In some studies, lower socioeconomic status has been associated with higher prevalence of cataract and with lower incidence of cataract surgery. We recently reported these data from our cohort and found no significant socioeconomic predictors of incident cataract surgery.24
A strength of our study lies in its population based sampling frame that reduces bias in patient selection. Our findings, however, did not include people too sick or weak to attend the follow up study. A number of studies,25–29
including our own,30
have demonstrated that the presence of cataract or cataract extraction may be a risk factor for mortality. Thus, it is also possible that those who did not attend because of poor health may have had a higher rate of incident cataract and cataract surgery, so that we could have underestimated the true rate.
The use of identical methodologies in the BMES and the BDES has permitted a close comparison of incident cataract surgery findings between these two large studies. Although the BDES age specific rates for cataract surgery were higher than in the BMES, the age adjusted rates were closer, taking into account the presence of associated cataract (Table 2) and other ocular characteristics (Table 4). The ocular factors found to predict incident cataract surgery were also relatively similar between these two studies, as was the magnitude of increased risk associated with presence of individual types of baseline cataract.
The largest difference between the two studies was the impact of baseline nuclear cataract, which led to a substantially higher risk of incident surgery in the BDES than in our study, either alone or in combination with other cataract types. This could reflect the higher nuclear cataract prevalence reported from our study than in the BDES.12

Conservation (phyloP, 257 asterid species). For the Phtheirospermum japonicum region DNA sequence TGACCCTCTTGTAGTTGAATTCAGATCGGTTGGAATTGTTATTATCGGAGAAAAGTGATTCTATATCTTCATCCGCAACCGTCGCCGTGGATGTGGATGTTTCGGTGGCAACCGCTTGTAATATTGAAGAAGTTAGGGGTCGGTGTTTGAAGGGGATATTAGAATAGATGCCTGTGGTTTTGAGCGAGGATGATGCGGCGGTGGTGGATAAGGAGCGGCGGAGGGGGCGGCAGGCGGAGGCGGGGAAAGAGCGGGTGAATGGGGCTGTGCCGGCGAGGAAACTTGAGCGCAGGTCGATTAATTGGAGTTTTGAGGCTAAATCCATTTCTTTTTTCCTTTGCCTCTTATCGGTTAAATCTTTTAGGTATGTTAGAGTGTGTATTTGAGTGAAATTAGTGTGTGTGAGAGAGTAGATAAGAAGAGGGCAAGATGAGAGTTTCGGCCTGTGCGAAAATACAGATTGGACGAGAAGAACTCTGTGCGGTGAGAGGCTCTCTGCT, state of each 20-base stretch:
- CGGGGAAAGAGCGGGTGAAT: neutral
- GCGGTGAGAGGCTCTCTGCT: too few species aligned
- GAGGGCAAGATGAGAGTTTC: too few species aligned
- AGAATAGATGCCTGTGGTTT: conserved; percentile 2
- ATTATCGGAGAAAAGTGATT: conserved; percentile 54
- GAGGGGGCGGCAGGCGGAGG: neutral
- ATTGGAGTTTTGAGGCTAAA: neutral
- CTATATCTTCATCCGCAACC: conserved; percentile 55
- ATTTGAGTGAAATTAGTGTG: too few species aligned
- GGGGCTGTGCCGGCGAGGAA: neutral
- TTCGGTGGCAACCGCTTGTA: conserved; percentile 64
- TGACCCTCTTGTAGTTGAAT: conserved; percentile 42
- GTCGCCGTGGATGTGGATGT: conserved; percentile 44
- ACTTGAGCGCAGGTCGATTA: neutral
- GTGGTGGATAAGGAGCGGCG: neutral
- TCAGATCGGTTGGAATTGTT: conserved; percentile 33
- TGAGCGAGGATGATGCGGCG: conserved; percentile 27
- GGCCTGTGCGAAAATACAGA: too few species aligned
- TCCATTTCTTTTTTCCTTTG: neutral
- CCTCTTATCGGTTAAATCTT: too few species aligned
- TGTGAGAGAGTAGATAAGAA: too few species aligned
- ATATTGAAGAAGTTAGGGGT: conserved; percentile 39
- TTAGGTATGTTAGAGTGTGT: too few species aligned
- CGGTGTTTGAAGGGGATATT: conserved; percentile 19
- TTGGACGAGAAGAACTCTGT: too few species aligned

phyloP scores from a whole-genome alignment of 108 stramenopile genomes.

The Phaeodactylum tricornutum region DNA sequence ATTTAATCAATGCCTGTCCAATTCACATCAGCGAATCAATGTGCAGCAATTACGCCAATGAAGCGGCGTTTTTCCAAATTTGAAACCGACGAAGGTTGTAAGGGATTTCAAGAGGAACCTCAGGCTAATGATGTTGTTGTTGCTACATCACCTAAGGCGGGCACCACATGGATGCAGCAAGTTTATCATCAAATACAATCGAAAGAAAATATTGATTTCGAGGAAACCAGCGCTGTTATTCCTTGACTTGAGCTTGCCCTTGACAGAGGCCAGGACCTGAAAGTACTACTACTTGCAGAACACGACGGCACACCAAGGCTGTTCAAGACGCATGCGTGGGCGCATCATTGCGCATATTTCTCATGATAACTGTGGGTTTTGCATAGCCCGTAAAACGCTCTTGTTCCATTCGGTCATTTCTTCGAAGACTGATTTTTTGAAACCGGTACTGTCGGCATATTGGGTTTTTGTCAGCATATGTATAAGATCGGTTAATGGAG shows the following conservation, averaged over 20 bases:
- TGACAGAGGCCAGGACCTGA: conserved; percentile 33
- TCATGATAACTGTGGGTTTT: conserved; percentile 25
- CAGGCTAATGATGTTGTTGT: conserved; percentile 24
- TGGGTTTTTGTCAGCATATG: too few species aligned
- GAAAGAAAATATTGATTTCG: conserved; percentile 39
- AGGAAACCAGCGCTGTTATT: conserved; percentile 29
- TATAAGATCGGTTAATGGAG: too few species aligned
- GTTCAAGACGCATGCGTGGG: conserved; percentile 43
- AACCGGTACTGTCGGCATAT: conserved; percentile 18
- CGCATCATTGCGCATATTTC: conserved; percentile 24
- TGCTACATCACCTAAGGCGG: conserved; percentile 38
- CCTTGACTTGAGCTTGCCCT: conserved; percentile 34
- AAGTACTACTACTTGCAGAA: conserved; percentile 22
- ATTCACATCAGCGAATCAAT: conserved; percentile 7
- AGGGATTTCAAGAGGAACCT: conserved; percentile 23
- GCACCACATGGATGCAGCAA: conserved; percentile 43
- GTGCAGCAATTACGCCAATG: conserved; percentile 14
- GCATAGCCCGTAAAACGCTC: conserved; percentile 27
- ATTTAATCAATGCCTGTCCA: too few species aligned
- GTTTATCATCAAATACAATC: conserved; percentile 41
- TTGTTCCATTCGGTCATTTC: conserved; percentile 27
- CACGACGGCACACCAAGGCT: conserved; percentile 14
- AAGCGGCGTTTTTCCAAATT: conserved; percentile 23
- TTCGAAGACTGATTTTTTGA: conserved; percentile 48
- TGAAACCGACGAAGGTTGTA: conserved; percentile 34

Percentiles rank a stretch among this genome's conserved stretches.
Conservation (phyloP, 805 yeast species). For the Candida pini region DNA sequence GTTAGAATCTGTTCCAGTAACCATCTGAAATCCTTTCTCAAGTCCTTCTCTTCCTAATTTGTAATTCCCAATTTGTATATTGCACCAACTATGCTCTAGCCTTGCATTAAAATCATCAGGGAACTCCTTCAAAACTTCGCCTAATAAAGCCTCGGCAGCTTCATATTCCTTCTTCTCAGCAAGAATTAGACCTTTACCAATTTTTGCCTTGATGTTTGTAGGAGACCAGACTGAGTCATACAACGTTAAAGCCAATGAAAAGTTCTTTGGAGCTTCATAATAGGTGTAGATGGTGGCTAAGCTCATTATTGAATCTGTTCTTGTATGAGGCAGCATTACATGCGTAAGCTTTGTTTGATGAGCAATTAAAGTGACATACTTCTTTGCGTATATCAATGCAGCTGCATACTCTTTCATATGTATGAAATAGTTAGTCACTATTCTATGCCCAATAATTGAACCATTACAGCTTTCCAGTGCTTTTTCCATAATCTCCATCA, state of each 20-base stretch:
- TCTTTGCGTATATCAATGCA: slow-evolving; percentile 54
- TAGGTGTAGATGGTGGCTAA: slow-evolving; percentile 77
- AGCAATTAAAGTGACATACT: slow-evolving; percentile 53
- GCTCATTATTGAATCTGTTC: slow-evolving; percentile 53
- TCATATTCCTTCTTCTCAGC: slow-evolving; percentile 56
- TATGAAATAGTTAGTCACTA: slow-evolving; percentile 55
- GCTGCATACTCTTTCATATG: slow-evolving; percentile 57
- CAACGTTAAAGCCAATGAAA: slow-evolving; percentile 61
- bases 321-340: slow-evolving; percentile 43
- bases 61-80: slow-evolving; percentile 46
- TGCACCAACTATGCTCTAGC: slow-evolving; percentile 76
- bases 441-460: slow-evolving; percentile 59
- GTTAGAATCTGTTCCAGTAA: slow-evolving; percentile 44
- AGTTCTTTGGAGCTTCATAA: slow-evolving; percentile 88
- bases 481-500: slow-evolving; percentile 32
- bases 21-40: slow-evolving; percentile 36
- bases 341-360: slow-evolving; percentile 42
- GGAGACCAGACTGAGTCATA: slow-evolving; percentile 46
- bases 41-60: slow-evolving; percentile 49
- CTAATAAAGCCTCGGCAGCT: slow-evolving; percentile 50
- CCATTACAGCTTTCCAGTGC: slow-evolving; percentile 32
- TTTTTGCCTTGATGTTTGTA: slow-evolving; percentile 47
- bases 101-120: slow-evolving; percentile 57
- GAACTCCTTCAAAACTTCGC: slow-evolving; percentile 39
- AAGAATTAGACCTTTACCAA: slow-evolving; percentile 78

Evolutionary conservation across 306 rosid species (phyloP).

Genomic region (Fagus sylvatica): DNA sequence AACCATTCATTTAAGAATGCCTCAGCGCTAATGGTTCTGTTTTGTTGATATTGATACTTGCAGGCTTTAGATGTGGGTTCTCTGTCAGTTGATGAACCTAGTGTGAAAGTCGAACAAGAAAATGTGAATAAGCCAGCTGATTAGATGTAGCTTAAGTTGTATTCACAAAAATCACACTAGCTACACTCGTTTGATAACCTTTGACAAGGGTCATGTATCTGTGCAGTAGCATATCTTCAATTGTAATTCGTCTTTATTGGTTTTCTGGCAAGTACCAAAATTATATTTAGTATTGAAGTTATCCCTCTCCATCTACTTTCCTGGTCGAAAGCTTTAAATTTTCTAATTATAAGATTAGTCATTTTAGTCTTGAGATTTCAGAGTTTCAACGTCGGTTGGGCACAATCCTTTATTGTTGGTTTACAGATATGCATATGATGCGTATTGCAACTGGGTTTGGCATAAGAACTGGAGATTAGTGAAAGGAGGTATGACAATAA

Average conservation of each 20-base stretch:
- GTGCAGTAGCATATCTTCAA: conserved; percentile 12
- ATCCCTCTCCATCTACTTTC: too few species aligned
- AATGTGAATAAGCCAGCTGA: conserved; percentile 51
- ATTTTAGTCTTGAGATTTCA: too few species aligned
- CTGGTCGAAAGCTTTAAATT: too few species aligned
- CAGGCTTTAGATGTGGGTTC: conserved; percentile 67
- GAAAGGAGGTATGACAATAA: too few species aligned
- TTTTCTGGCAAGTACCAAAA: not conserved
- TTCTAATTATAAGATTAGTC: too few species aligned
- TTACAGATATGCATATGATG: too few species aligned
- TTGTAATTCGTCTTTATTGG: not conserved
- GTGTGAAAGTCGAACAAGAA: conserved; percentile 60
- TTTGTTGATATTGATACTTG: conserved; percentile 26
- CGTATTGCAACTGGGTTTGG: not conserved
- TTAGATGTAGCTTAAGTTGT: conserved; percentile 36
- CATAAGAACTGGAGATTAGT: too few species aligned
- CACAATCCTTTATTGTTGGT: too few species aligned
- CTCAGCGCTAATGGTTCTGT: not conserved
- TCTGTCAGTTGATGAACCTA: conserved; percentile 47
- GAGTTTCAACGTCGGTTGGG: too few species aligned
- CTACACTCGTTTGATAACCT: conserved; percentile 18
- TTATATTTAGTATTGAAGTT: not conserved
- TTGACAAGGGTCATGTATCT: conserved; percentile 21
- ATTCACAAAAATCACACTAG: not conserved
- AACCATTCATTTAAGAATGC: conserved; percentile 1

It could possibly also have been influenced by the random underexposure of around 30% of the nuclear cataract images in our baseline study, that we have previously discussed.12,31
The relative consistency in findings between the BMES and the BDES lends support to the findings from both studies. Although not formally tested, these data also suggest that the Wisconsin cataract grading system is likely to have reasonable interstudy reproducibility. Reliability within our own study has previously been documented.19
There are important limitations in any attempt to extrapolate our findings to other communities. Both the BMES and BDES samples are largely derived from northern European migrants, so that racial variations in the rate of incident cataract could influence the need for cataract surgery in different communities.9,28,32
Access to cataract surgery could also be reduced in areas of social disadvantage or in rural communities. These factors could lead to substantial regional variation in the incidence of cataract surgery.
In summary, this study provides data on the 5 year incidence and ocular predictors of cataract surgery from a representative older Australian community. Our population based findings may be useful in the future planning of cataract surgical services. Incidence data provide a measure of the ongoing requirements for cataract surgery while data on the prevalence of significant cataract associated with visual impairment describe only the backlog of surgical cases. Our current 10 year follow up of this cohort will permit an examination of factors that have a greater impact over the longer term.